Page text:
Nuthin' but a "G" Thang: The Culture and Commerce of Gangsta Rap

By Eithne Quinn | Go to book overview

CHAPTER 5 The Nigga Ya Love to Hate
BADMAN LORE AND GANGSTA RAP

GANGSTA RAP is populated by two broad sets of archetypal protagonists: loosely, we might label them the nihilistic gangbanger and the enterprising hustler. Indeed, the genre title itself encompasses both street gang member and upwardly mobile gangster. In a roundtable discussion published in The Source, two leading gangsta rappers grapple with competing definitions:

MC EIGH: I don’t know why they call it gangsta rap ’cause ain’t nobody here wearin’col-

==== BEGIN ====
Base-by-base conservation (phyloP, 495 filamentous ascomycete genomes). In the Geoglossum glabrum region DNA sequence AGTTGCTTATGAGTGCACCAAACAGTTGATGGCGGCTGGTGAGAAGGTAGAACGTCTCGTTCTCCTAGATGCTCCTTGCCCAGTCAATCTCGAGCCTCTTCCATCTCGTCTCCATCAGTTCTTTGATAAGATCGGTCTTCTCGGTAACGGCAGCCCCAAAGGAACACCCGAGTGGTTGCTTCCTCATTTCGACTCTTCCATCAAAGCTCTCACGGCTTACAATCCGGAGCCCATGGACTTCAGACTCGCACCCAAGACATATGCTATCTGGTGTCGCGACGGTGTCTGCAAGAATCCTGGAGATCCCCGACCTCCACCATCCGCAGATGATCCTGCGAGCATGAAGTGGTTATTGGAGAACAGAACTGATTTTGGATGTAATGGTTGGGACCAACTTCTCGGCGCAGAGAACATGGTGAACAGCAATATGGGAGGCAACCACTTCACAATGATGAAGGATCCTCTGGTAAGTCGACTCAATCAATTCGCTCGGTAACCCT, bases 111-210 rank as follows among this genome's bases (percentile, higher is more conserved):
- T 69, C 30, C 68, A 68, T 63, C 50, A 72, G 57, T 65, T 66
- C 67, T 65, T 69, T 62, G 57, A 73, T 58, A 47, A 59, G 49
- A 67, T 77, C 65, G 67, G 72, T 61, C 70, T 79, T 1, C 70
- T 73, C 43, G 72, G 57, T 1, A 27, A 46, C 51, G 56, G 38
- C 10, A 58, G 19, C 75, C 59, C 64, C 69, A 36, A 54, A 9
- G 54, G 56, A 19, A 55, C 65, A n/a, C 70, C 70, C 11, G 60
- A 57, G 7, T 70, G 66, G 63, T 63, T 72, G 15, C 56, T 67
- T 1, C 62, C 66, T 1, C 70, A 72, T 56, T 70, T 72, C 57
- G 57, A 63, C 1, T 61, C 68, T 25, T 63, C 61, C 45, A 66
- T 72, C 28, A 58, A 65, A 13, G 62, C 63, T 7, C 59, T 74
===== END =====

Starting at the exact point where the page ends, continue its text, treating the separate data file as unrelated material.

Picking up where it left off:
ors and rags and shit when we makin’ records. That’s bangin’ on wax. That’s gangsta
rappin’ right there: niggas claiming sets and colors and shit.

SCARFACE: [pauses, laughs] Gangsta. My definition, man, is somebody who has the
power to take over a whole city, state, or country. To me, that’s a gangsta. Like Al
Capone or John Gotti. That’s gangsta. Or the presidents, you know’m sayin’?1

Organizing binaries emerge here: alienation versus acculturation; physical versus discursive power; resistance through subcultural ritual versus resistance through financial self-determination. In sociological terms (as we saw in chap-

-92-

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